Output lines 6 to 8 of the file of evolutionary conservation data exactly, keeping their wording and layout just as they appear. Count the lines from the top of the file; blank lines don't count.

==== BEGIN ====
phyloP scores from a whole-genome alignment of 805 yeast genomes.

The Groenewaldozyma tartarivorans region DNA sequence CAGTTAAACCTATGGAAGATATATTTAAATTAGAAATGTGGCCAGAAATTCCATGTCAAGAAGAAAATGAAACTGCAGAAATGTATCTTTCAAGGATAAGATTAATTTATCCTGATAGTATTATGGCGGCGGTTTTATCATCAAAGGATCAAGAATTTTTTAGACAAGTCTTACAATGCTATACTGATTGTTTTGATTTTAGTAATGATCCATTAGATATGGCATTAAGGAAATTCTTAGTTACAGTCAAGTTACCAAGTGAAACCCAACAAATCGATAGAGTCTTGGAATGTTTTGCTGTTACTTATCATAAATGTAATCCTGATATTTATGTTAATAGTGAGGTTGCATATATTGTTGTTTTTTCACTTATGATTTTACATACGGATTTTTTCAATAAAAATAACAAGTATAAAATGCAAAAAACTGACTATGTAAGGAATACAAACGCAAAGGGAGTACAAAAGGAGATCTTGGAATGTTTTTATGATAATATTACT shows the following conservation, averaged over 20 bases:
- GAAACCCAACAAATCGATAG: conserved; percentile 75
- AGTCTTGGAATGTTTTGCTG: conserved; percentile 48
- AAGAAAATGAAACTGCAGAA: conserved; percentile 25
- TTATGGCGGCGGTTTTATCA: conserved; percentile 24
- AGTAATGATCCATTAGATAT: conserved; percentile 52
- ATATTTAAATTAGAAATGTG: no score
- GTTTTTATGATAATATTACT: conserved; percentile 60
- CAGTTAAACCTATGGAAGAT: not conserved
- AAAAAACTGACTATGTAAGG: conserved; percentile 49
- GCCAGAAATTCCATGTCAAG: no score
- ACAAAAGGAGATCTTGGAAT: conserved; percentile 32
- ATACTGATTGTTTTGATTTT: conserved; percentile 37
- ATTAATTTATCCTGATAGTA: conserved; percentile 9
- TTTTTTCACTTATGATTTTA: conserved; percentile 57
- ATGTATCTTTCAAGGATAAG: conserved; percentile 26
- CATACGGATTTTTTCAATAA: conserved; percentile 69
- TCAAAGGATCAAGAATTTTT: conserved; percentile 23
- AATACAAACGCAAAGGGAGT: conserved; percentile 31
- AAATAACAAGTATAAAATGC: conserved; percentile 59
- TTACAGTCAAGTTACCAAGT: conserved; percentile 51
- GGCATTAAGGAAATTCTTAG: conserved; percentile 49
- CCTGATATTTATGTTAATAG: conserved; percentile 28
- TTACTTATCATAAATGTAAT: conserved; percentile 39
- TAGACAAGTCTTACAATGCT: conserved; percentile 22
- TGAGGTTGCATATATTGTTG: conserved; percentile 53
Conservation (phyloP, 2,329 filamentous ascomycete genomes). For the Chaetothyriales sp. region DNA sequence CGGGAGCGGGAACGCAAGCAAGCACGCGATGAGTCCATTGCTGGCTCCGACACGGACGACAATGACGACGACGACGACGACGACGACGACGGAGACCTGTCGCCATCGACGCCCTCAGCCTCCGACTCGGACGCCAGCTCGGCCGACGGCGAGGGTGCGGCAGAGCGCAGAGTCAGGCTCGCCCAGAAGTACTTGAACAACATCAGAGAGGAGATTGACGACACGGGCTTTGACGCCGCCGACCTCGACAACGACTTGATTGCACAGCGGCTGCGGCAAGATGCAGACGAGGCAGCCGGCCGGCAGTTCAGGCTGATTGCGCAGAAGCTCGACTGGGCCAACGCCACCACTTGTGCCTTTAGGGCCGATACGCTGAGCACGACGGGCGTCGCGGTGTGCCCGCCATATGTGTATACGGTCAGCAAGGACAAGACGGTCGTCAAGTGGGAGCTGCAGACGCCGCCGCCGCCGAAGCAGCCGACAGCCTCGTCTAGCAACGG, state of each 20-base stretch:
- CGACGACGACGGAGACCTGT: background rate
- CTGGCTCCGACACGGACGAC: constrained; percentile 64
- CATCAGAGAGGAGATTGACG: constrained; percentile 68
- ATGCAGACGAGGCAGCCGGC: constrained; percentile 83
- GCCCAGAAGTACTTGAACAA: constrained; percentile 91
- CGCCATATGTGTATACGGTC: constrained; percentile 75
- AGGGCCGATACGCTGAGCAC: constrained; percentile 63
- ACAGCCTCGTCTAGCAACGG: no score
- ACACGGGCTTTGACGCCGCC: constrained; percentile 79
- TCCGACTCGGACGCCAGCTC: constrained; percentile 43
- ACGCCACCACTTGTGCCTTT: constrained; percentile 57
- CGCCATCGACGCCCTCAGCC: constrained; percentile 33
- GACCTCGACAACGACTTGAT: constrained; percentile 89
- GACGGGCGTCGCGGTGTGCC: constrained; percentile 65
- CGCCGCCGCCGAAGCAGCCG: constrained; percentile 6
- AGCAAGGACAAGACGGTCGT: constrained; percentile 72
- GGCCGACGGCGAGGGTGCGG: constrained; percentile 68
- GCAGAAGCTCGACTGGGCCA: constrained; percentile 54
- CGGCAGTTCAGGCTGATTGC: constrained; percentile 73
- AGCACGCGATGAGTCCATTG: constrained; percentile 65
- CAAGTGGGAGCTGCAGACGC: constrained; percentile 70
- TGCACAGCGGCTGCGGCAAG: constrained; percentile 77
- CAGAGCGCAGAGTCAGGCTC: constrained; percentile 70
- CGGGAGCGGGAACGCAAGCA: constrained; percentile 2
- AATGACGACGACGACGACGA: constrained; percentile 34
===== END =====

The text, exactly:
- TTATGGCGGCGGTTTTATCA: conserved; percentile 24
- AGTAATGATCCATTAGATAT: conserved; percentile 52
- ATATTTAAATTAGAAATGTG: no score